back to article Devuan Beowulf 3.0 release continues to resist the Debian fork's Grendel – systemd

The Devuan team has released Beowulf 3.0.0, based on Debian Buster, but with the systemd init system - now standard in Debian - removed. The project began in November 2014 as a fork of Debian with an announcement citing "diverging perceptions of the Debian project" after a battle over the adoption of systemd, and promising to …

  1. John H Woods Silver badge

    multiple monoliths

    systemd, snap and even the Linux kernel itself all seem pretty monolithic to me. Is this the new "microkernel" architecture, then, made out of a few big blocks?

    I'm very far from being anything like an expert in OS matters so perhaps someone can assist my understanding ... If systemd provides all the essential services userspace needs to make effective use of the Linux kernel, why isn't it part of the kernel? On the other hand, if it's important that these sorts of services are kept separate from the kernel might that not imply they should be kept separate from each other and not all bound up into another monolithic layer?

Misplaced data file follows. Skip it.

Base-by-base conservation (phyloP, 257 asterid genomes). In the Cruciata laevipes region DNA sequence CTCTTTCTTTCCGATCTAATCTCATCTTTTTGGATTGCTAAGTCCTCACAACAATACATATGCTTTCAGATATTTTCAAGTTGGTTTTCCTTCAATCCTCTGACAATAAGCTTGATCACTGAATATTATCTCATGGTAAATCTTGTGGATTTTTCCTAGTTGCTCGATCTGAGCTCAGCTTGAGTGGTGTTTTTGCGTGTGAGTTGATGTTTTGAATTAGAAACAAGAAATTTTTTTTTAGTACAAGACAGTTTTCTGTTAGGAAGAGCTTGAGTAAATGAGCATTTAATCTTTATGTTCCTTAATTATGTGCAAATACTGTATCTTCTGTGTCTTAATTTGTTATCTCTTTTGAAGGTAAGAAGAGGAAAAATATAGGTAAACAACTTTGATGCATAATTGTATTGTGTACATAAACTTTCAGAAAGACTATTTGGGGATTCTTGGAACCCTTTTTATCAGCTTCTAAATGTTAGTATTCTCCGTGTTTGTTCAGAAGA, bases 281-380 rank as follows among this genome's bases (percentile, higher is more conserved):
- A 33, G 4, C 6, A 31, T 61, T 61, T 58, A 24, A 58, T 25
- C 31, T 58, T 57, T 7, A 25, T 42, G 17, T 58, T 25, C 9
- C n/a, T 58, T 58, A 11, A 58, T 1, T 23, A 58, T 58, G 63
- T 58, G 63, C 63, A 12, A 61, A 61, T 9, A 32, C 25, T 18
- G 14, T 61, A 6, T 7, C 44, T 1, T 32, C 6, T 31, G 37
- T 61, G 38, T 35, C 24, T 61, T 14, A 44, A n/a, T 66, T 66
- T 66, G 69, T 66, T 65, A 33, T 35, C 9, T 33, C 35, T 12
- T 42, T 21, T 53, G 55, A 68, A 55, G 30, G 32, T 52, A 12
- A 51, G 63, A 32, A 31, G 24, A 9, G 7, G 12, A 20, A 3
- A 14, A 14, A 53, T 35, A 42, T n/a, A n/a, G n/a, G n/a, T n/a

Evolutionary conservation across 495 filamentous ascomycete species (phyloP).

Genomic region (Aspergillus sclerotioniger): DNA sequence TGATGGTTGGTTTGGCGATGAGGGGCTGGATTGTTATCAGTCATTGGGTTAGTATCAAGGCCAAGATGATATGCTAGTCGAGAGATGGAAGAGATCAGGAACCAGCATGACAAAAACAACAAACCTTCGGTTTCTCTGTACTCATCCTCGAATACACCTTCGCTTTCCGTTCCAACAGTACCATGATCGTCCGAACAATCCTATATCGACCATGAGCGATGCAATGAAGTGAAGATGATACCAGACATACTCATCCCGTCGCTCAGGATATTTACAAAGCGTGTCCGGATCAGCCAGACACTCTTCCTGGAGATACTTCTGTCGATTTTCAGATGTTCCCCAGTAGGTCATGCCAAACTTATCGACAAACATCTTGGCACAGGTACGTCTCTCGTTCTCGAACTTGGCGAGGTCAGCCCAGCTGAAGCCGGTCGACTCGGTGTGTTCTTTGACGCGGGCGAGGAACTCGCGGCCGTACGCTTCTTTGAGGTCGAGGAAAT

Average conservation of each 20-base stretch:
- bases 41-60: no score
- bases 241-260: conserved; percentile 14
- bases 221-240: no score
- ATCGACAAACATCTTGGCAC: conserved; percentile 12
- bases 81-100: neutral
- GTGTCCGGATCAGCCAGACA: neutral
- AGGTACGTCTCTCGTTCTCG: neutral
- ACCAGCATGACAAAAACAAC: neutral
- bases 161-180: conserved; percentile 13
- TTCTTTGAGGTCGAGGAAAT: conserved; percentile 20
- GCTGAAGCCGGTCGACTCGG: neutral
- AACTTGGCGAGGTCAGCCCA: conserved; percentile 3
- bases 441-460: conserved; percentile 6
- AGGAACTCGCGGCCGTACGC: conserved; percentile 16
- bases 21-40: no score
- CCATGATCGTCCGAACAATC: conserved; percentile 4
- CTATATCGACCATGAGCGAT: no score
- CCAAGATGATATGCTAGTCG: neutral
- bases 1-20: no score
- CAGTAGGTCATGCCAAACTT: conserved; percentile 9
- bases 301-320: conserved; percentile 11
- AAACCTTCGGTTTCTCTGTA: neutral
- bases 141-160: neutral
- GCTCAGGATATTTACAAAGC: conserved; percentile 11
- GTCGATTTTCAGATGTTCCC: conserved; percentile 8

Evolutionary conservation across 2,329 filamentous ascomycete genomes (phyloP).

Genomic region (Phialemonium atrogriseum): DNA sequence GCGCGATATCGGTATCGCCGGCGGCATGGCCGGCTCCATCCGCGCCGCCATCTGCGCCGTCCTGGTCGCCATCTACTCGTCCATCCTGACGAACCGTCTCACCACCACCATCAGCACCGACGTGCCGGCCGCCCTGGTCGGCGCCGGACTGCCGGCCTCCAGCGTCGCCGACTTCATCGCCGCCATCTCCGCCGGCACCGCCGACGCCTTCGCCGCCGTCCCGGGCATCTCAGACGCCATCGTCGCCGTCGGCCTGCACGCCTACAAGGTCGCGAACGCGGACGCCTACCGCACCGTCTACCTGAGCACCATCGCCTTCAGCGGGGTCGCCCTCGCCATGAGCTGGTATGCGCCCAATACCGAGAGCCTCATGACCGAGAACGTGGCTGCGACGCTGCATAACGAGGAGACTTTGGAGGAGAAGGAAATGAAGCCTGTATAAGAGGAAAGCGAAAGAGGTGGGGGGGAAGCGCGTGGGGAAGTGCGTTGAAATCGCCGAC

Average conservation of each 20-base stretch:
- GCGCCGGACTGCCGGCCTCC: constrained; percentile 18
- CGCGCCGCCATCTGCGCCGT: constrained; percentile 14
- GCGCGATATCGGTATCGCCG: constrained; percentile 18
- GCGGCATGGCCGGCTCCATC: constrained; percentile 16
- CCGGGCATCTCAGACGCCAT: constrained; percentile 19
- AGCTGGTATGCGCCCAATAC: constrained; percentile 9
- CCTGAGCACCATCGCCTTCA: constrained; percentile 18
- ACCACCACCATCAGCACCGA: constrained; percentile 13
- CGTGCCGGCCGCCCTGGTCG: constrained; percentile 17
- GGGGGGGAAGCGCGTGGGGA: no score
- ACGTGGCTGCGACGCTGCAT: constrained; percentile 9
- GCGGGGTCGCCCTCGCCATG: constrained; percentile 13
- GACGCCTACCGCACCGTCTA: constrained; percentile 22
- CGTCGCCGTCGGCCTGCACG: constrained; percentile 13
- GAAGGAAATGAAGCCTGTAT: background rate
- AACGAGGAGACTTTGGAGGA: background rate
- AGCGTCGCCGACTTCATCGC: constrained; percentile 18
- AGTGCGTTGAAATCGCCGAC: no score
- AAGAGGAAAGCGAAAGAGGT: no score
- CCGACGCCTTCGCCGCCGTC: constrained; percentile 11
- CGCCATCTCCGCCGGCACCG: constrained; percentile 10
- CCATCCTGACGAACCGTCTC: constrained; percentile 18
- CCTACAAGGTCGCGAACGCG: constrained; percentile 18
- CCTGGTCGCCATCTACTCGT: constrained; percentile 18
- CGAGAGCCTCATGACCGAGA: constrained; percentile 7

1. Greybearded old scrote
      Coat

      Re: multiple monoliths

      Give them time. Rome wasn't destroyed in a day you know.

    2. sed gawk Silver badge

      Re: multiple monoliths

      It might help to think of it as GNU/Linux.

      The init process and the rest of the system is GNU, while the kernel is Linux.

      The reason that init is not in the kernel, is that, the kernel doesn't care once it's booted.

      It's a userspace problem to select and use an appropriate init.

      lets say, in my use case I want to mount a fileysystem and give me a shell. A plain shell script will be fine, and init can simply be /bin/sh

      Init or pid-1 more specifically has responsibilities for cleaning up zombies, and then the divergent implementations add other things. Typically init will mount the filesystems, and spawn a getty.

      busybox/uclibc specialises in this sort of very customised, small userland, shipping an init.

      Also Init has to be integrated with the rest of the system services, so it's a difficult to ship an init without having made all the other downstream choices that implies, at which point, you've rolled your own distro, again;)